tzfile


SYNOPSIS
       #include <tzfile.h>

DESCRIPTION
       This  page  describes the structure of timezone files as commonly found
       in /usr/lib/zoneinfo or /usr/share/zoneinfo.

       The time zone information files used by tzset(3) begin with  the  magic
       characters "TZif" to identify then as time zone information files, fol-
       lowed by a character identifying the version of the file's  format  (as
       of 2005, either an ASCII NUL ('\0') or a '2') followed by fifteen bytes
       containing zeros reserved for future use,  followed  by  six  four-byte
       values of type long, written in a "standard" byte order (the high-order
       byte of the value is written first).  These values are, in order:

       tzh_ttisgmtcnt
              The number of UTC/local indicators stored in the file.

       tzh_ttisstdcnt
              The number of standard/wall indicators stored in the file.

       tzh_leapcnt
              The number of leap seconds for which data is stored in the file.

       tzh_timecnt
              The number of "transition times" for which data is stored in the
              file.

       tzh_typecnt
              The number of "local time types" for which data is stored in the
              file (must not be zero).

       tzh_charcnt
              The number of  characters  of  "timezone  abbreviation  strings"
              stored in the file.

       The  above  header  is followed by tzh_timecnt four-byte values of type
       long, sorted in ascending order.  These values are  written  in  "stan-
       dard"  byte  order.   Each is used as a transition time (as returned by
       time(2)) at which the rules for computing local time change.  Next come
       tzh_timecnt one-byte values of type unsigned char; each one tells which
       of the different types of "local time" types described in the  file  is
       associated  with  the same-indexed transition time.  These values serve
       as indices  into  an  array  of  ttinfo  structures  (with  tzh_typecnt
       entries)  that appear next in the file; these structures are defined as
       follows:

           struct ttinfo {
               long         tt_gmtoff;
               int          tt_isdst;
               unsigned int tt_abbrind;
           };

       The pairs of values are sorted in ascending order by time.

       Then there are tzh_ttisstdcnt standard/wall indicators, each stored  as
       a  one-byte  value;  they  tell whether the transition times associated
       with local time types were specified as standard  time  or  wall  clock
       time, and are used when a timezone file is used in handling POSIX-style
       timezone environment variables.

       Finally, there are tzh_ttisgmtcnt UTC/local indicators, each stored  as
       a  one-byte  value;  they  tell whether the transition times associated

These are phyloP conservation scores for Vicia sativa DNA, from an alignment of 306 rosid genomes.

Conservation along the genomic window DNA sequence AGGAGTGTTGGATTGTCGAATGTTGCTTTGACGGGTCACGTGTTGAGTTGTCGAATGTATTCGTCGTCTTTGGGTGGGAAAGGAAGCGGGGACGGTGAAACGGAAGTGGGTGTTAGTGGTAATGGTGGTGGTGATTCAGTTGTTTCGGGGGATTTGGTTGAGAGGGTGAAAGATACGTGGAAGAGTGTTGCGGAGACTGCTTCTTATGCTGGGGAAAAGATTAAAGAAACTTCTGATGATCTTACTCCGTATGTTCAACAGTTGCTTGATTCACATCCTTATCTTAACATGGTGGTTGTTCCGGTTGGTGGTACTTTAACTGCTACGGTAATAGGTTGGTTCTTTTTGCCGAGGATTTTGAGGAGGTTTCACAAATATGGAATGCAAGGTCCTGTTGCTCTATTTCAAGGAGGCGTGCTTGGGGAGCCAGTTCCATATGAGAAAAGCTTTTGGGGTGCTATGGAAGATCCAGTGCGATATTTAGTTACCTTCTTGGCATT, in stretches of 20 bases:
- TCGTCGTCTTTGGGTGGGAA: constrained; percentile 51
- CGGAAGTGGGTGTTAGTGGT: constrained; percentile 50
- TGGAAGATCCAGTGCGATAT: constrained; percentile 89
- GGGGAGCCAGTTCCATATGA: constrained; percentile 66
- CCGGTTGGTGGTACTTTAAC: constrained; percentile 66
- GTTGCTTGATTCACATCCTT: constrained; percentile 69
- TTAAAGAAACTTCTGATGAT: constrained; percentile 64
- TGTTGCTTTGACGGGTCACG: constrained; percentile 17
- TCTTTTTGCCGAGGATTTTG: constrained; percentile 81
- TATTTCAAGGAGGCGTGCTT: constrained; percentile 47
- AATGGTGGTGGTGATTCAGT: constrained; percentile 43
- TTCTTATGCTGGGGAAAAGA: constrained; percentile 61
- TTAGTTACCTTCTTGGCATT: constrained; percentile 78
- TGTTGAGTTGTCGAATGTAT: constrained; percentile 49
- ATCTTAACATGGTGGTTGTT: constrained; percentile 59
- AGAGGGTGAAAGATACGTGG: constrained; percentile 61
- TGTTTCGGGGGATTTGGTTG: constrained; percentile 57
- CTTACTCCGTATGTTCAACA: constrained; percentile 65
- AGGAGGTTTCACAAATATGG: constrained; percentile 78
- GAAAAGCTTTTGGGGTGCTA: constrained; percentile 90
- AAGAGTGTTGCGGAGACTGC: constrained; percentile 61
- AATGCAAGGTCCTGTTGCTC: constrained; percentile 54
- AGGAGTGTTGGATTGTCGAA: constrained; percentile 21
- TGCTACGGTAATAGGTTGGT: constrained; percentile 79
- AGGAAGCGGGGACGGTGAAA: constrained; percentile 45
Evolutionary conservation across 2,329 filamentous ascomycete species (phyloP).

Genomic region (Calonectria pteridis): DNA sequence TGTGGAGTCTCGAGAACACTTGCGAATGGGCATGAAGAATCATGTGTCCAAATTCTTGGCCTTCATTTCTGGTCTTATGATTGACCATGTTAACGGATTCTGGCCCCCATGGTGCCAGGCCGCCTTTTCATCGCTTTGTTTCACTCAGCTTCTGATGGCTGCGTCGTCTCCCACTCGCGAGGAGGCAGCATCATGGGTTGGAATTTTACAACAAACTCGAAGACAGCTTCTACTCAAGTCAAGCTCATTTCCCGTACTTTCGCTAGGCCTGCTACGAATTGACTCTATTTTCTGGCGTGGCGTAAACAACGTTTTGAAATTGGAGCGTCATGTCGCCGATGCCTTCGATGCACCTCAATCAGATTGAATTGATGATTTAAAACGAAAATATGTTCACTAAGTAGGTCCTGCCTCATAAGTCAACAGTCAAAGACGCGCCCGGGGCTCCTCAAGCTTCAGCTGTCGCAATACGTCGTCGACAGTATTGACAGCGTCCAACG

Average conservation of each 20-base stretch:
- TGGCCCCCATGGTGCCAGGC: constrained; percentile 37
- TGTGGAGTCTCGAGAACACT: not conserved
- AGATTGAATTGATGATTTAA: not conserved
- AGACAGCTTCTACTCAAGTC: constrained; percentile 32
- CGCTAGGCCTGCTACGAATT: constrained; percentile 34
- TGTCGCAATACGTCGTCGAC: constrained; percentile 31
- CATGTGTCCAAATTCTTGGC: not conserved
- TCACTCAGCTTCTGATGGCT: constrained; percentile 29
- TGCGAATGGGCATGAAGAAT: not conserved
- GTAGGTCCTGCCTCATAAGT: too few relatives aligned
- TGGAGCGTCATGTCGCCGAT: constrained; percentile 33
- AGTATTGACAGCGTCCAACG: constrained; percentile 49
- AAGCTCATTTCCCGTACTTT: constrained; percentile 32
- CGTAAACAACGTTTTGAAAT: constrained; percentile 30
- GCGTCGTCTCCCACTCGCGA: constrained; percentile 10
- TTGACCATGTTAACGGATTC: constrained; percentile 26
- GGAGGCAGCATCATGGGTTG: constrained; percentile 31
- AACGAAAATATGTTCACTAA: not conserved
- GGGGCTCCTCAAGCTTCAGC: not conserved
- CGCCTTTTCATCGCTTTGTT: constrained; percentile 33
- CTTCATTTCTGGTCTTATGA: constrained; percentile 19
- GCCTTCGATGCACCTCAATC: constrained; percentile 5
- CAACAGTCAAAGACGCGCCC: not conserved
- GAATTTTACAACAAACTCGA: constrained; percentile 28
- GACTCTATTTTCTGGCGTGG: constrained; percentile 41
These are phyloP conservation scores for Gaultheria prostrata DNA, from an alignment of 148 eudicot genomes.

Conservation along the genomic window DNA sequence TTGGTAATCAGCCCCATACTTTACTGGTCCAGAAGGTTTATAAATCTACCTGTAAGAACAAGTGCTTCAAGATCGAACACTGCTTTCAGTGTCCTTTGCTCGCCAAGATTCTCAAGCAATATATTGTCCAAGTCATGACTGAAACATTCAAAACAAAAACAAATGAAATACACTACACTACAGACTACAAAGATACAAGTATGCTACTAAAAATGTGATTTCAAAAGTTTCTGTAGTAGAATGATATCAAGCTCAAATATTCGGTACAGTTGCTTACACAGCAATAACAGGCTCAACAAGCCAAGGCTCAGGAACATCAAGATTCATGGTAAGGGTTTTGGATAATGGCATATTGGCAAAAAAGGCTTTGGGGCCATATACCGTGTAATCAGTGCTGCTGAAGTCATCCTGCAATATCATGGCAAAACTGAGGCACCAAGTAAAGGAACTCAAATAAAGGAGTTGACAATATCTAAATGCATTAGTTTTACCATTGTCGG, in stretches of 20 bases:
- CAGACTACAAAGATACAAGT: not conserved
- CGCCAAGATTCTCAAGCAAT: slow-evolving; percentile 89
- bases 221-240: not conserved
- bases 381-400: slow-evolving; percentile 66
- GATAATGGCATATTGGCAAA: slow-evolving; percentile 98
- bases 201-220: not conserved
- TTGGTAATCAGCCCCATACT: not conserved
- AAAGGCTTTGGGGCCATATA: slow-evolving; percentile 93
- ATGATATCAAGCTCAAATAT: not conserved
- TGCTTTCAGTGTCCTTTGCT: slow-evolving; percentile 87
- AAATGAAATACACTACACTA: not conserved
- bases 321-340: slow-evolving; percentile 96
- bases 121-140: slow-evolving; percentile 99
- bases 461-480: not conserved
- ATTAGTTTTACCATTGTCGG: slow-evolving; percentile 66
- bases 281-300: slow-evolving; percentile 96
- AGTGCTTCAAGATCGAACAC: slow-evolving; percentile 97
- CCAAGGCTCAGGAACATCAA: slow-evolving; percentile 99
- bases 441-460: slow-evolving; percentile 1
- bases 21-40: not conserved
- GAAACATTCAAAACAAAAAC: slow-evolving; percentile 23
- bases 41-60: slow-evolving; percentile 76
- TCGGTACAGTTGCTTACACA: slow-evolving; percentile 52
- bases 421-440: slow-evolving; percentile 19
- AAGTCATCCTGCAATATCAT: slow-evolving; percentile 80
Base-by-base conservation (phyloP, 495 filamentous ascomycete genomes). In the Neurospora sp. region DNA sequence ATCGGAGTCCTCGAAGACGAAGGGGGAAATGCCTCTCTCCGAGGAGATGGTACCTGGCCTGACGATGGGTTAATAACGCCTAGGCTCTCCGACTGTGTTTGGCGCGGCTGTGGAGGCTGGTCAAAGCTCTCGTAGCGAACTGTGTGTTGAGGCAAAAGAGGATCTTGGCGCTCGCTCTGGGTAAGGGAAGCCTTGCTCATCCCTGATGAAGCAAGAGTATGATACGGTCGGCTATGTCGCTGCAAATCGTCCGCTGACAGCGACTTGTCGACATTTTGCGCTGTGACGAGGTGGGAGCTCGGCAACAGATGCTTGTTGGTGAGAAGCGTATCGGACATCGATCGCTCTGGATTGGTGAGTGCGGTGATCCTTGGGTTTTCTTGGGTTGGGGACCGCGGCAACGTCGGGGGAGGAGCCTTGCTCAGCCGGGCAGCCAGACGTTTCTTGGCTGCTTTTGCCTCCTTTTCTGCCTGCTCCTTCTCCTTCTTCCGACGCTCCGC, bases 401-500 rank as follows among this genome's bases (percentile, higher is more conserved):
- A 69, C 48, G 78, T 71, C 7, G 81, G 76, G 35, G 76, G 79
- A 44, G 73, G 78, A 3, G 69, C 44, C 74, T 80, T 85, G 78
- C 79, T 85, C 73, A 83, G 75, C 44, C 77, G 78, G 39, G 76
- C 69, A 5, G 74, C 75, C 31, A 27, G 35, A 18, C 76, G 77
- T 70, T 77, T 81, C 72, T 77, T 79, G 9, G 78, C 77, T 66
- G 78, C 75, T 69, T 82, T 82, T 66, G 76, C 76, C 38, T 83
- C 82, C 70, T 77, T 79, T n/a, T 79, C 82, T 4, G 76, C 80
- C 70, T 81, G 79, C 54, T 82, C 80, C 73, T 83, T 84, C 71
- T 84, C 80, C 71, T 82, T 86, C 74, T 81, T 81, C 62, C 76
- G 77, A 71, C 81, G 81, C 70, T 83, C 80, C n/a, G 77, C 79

with local time types were specified as UTC or local time, and are used
       when  a timezone file is used in handling POSIX-style timezone environ-
       ment variables.

       localtime(3) uses the first standard-time ttinfo structure in the  file
       (or simply the first ttinfo structure in the absence of a standard-time
       structure) if either tzh_timecnt is zero or the time argument  is  less
       than the first transition time recorded in the file.

NOTES
       This  manual page documents <tzfile.h> in the glibc source archive, see
       timezone/tzfile.h.

       It seems that timezone uses tzfile internally,  but  glibc  refuses  to
       expose  it  to userspace.  This is most likely because the standardised
       functions are more useful and  portable,  and  actually  documented  by
       glibc.   It  may  only  be in glibc just to support the non-glibc-main-
       tained timezone data (which is maintained by some other entity).

SEE ALSO
       time(3), gettimeofday(3), tzset(3), ctime(3)

       For version-2-format timezone files, the above header and data is  fol-
       lowed  by  a  second  header  and data, identical in format except that
       eight bytes are used for each  transition  time  or  leap-second  time.
       After  the  second  header and data comes a newline-enclosed, POSIX-TZ-
       environment-variable-style string for use in  handling  instants  after
       the  last  transition time stored in the file (with nothing between the
       newlines if there is no POSIX representation for such instants).

SEE ALSO
       ctime(3)

COLOPHON
       This page is part of release 3.35 of the Linux  man-pages  project.   A
       description  of  the project, and information about reporting bugs, can
       be found at http://man7.org/linux/man-pages/.



                                  2010-08-31                         TZFILE(5)
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